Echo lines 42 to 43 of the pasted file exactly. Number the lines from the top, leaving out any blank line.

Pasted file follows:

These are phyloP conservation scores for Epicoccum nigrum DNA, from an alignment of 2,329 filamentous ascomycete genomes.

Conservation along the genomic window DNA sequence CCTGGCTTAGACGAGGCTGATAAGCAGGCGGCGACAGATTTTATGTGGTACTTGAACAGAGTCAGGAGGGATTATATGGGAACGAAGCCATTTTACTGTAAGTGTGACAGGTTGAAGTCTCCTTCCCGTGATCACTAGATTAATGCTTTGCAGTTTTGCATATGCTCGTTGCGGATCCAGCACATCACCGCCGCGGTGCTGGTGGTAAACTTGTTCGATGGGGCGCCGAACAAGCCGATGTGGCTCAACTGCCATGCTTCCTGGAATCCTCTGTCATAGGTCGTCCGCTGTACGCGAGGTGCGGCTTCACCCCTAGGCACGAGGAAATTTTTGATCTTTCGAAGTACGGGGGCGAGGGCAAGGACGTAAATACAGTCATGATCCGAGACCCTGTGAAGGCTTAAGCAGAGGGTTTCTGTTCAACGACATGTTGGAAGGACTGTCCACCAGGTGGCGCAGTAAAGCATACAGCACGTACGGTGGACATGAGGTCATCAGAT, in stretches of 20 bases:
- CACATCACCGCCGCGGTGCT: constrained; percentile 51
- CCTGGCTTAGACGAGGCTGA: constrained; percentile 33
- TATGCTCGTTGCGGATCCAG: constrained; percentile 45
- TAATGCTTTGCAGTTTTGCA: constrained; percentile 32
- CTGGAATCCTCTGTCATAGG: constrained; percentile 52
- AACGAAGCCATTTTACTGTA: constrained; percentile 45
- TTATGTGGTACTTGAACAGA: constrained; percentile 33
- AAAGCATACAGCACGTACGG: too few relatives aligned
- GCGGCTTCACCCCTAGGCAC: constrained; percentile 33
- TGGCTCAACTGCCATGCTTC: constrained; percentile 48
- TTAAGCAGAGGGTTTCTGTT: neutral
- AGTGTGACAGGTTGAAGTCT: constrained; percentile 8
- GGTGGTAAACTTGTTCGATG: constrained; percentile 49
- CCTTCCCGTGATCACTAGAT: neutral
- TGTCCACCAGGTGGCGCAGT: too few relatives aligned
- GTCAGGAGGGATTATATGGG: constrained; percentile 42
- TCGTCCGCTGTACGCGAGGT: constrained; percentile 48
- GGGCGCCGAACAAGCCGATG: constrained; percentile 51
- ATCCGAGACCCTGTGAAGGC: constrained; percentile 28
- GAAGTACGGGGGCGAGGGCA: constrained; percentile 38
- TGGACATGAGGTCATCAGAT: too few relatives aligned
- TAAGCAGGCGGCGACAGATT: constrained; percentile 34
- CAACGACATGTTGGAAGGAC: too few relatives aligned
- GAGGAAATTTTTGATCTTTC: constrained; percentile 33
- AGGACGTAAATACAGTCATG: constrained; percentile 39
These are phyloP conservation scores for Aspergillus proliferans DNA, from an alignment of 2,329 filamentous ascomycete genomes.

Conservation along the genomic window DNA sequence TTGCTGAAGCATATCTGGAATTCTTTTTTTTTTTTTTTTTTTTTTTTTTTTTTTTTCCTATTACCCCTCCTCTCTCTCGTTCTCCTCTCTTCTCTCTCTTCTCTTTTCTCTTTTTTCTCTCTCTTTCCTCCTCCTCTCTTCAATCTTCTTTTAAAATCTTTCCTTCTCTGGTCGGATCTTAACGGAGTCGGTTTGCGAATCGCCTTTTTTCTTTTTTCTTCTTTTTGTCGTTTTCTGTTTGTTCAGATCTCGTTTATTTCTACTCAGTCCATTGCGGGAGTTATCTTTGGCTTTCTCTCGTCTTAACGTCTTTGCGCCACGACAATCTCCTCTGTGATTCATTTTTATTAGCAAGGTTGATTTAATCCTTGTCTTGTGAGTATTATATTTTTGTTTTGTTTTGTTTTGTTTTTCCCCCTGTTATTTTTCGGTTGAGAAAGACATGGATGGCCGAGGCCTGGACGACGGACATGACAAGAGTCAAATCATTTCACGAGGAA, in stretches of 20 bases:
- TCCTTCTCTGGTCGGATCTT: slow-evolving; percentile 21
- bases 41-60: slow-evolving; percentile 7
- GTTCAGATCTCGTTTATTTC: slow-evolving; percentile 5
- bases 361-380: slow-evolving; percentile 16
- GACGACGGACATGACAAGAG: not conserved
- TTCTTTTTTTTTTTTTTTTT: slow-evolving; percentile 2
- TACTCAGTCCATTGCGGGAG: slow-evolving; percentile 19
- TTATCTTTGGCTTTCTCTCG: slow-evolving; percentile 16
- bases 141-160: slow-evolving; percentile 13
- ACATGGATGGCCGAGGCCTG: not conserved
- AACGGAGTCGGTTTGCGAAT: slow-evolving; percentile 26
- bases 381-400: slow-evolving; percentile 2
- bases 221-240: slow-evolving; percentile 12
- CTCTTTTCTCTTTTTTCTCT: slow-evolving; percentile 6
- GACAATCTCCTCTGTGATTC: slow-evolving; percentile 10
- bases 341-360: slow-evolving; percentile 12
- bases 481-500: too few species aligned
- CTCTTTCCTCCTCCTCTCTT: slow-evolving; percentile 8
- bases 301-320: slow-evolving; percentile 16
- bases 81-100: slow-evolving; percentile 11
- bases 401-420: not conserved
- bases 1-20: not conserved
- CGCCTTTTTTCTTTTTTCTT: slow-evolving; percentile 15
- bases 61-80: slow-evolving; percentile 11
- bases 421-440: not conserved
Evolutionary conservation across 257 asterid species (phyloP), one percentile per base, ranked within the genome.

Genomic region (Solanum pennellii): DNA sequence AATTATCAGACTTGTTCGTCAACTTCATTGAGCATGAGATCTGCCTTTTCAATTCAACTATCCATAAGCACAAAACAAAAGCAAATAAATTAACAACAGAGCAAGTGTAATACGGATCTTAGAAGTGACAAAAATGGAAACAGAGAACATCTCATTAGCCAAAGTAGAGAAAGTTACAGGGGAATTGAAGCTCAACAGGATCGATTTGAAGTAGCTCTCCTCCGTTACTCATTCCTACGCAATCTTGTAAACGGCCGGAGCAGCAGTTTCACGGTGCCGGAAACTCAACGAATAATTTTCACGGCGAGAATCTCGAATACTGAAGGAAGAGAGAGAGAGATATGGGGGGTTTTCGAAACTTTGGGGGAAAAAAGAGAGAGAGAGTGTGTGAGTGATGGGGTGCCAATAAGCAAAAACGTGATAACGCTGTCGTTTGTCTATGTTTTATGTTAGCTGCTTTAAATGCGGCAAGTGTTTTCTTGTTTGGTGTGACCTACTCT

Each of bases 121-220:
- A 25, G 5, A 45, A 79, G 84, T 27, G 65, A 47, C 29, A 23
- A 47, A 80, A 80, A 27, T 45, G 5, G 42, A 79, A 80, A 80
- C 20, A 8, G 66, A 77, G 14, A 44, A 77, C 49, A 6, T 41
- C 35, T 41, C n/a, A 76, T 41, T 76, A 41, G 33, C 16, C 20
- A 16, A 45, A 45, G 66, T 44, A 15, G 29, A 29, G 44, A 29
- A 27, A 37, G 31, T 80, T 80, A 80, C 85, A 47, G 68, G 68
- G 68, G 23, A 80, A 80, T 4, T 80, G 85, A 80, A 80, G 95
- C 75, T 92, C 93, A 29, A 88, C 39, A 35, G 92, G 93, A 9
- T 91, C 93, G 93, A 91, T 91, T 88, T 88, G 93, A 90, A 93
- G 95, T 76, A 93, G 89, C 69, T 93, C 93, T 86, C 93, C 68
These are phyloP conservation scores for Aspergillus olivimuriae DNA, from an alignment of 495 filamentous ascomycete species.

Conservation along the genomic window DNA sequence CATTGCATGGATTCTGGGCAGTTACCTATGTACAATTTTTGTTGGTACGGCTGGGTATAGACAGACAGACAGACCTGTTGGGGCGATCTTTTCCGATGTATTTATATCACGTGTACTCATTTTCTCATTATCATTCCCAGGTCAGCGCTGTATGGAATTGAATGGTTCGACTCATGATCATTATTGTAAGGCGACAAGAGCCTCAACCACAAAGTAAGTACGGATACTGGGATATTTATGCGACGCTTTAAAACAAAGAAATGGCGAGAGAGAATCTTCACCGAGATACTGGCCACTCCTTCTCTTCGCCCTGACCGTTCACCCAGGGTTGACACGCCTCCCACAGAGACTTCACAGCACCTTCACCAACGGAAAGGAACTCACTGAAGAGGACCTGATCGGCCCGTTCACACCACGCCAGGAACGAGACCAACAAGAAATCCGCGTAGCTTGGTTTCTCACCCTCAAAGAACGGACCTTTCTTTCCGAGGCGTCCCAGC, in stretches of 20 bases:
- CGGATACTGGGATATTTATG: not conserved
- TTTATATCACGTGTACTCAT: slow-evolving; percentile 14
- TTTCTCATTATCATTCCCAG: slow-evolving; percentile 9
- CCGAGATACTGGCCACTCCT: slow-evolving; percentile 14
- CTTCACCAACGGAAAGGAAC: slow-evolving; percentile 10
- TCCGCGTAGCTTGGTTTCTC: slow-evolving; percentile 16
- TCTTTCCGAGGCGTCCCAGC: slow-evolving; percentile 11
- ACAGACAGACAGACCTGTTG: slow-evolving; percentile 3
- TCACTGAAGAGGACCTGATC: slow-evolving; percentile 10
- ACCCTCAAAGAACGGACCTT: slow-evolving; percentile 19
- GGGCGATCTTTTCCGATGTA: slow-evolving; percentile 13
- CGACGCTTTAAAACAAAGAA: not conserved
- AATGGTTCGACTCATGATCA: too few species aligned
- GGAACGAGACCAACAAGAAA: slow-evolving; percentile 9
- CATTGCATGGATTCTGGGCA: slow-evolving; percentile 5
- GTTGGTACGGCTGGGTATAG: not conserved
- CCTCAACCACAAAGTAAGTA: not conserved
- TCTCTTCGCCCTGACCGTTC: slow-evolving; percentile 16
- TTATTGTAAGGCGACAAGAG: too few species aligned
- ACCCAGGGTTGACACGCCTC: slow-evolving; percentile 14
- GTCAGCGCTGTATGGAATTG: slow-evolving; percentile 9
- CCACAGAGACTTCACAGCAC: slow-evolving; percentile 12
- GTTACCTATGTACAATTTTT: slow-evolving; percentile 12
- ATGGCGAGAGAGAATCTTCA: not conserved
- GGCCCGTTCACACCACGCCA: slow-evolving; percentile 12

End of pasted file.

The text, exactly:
- bases 221-240: slow-evolving; percentile 12
- CTCTTTTCTCTTTTTTCTCT: slow-evolving; percentile 6